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|Title: ||An improved partition of unity-based mesoscopic masonry model|
|Authors: ||Vandoren, Bram|
|Issue Date: ||2015|
|Citation: ||XIII International Conference on Computational Plasticity, Barcelona, Spain, 1-3 September 2015|
|Abstract: ||Over the past two decades, various strategies have been proposed for the robust and efficient modelling of masonry structures. These strategies are traditionally categorised according to the modelling scale: macroscale and mesoscale models . In macroscale models, the material properties of mortar and bricks are homogenised into one orthotropic material, whereas in mesoscale models both masonry constituents are explicitly modelled, allowing to investigate failure modes and crack paths in an accurate way. Evidently, the higher modelling detail of mesoscale models comes with a higher computational cost.
A viable way to improve the efficiency of mesoscale finite element models, is by using the partition of unity method . Under the assumption that cracks follow the weaker mortar joints, a partition of unity-based masonry model allows these mortar joints to be introduced on-the-fly, i.e. only when a critical stress state is exceeded, reducing the total number of degrees of freedom. The use of a partition of unity model also offers interesting opportunities for modelling masonry structures with irregular bond patterns, since mortar joints and potential brick cracks do not longer have to coincide with the finite element borders .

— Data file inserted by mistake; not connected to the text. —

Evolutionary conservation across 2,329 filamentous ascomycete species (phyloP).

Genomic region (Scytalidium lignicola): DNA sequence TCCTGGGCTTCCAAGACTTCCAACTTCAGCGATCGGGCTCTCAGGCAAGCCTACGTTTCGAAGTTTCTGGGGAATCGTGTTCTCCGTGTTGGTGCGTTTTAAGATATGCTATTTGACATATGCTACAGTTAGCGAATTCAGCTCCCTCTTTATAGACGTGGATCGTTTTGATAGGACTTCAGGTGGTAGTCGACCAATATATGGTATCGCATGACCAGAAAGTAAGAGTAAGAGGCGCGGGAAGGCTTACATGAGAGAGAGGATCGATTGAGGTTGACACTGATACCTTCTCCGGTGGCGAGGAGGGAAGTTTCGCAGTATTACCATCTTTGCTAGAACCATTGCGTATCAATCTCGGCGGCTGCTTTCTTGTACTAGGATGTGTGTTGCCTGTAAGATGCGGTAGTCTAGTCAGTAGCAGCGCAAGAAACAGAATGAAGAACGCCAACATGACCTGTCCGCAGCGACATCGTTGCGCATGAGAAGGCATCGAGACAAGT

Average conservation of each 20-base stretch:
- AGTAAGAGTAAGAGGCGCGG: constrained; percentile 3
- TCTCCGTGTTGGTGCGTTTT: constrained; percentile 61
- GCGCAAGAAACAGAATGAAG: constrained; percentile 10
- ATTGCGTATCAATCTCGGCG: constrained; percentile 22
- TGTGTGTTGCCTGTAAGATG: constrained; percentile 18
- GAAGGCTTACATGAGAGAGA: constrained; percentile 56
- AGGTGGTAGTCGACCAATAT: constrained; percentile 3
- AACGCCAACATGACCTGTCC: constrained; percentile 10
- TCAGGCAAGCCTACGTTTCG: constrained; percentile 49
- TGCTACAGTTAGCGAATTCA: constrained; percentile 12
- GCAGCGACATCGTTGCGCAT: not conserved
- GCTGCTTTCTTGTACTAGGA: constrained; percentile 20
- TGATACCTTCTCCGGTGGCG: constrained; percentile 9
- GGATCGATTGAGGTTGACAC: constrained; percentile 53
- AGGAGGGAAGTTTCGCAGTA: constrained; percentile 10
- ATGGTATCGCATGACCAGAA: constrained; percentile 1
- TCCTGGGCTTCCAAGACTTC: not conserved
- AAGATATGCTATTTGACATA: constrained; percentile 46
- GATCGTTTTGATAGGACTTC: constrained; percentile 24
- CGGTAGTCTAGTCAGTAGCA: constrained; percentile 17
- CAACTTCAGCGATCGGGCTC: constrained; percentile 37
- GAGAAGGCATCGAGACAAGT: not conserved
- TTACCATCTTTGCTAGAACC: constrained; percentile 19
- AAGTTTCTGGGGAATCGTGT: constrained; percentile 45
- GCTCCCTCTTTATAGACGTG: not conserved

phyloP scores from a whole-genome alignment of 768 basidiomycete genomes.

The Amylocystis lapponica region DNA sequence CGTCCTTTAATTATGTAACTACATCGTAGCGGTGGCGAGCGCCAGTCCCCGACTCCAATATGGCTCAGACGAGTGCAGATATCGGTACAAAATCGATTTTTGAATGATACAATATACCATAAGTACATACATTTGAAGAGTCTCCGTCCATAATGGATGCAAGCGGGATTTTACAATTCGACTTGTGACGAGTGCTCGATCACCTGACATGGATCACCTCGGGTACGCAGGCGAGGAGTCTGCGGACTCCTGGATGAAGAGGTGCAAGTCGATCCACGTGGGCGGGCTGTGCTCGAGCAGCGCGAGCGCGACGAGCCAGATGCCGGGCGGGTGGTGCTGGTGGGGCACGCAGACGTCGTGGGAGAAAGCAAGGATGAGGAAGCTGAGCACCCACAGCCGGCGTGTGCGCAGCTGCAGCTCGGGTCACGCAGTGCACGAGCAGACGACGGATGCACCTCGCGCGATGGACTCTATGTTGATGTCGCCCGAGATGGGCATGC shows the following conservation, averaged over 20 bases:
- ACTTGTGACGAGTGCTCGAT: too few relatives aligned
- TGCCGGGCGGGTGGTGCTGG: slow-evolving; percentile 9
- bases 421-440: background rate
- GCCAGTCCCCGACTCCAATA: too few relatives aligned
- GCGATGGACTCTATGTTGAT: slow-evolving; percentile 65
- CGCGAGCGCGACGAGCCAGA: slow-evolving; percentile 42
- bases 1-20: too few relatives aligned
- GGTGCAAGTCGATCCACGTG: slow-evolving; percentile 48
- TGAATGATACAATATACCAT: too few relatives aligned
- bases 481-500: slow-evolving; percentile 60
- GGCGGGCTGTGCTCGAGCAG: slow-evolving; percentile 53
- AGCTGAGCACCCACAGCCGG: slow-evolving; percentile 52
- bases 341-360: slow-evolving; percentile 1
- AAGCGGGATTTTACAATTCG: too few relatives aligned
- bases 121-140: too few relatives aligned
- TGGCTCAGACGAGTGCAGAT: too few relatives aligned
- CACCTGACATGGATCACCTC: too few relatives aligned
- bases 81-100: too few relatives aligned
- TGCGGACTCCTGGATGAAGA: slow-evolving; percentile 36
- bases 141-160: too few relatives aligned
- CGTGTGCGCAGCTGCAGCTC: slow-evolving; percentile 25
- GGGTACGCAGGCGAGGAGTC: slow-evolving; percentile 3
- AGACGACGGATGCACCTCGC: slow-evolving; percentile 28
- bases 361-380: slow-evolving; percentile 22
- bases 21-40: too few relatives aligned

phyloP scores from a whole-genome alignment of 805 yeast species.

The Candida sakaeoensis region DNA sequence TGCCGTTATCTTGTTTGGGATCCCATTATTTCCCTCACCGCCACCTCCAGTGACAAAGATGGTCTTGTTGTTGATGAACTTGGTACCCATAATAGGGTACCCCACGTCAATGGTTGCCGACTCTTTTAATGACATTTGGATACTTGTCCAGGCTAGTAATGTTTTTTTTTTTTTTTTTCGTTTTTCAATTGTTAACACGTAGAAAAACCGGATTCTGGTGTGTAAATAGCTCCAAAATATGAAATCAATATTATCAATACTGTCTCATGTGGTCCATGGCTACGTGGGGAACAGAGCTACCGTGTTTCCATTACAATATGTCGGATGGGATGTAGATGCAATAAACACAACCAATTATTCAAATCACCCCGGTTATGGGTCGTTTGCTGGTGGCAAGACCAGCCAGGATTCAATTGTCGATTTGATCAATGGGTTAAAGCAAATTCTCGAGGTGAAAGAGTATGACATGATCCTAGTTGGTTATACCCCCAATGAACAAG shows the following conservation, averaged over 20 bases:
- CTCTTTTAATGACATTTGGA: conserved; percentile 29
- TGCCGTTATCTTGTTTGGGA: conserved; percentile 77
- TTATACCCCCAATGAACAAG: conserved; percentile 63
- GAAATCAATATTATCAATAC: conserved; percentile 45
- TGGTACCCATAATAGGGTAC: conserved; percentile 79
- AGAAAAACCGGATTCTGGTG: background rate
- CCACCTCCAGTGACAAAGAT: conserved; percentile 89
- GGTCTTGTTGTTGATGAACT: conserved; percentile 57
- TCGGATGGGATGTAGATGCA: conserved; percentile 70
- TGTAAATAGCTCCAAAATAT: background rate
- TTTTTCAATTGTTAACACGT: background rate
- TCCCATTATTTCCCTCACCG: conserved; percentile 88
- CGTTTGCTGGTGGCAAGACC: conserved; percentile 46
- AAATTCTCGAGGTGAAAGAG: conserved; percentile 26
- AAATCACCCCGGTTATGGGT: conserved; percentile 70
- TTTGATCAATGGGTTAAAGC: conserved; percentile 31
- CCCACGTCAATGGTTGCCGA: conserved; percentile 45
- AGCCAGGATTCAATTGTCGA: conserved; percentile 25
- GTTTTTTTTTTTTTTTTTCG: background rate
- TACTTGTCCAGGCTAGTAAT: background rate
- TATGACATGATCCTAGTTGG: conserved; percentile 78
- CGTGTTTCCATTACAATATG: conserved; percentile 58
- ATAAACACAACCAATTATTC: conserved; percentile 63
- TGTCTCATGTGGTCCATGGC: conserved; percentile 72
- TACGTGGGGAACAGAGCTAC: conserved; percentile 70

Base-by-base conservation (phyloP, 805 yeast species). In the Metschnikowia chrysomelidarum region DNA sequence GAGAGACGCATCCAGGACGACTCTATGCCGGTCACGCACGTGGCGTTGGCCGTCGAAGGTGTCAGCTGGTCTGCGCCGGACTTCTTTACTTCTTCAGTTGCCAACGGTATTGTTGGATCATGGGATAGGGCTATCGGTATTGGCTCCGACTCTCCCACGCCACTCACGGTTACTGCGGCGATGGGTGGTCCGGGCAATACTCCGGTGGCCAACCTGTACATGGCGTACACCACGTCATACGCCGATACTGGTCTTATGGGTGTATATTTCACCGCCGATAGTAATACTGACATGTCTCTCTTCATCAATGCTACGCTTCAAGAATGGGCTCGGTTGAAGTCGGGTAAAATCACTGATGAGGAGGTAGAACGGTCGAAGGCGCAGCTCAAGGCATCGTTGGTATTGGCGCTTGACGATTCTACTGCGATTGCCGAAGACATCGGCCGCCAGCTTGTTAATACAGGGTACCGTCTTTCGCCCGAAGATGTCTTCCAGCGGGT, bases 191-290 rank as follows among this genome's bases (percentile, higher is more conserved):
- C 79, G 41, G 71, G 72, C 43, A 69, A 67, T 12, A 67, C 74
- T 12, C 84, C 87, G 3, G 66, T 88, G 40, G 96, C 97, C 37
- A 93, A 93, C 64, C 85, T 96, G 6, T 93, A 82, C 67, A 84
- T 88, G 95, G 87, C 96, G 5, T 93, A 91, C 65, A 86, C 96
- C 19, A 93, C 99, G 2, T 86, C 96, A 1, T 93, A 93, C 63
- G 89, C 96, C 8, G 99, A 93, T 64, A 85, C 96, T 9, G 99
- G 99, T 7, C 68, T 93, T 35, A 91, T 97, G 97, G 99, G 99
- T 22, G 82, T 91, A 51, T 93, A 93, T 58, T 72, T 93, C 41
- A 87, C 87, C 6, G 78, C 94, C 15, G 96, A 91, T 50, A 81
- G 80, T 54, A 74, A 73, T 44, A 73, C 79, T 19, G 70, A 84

Although simulation efficiency increases when using a partition of unity-based mesoscopic masonry model, it was shown by Vandoren et al.  that the model still deals with robustness issues due to the presence of loose bricks caused by total failure of the surrounding mortar joints. Therefore we propose an improved partition of unity-based masonry model, in which non-critical joints are deactivated in order to avoid rigid body modes of the bricks, reducing the condition number of the stiffness matrix. Joint behaviour is governed by a combined damage-plasticity constitutive law , allowing an additive split of the inelastic deformation into a recoverable and unrecoverable part. The performance and stability of this novel approach will be demonstrated by several numerical examples, including shear wall tests and settlement simulations.|
|Type: ||Conference Material|
|Appears in Collections: ||Research publications|
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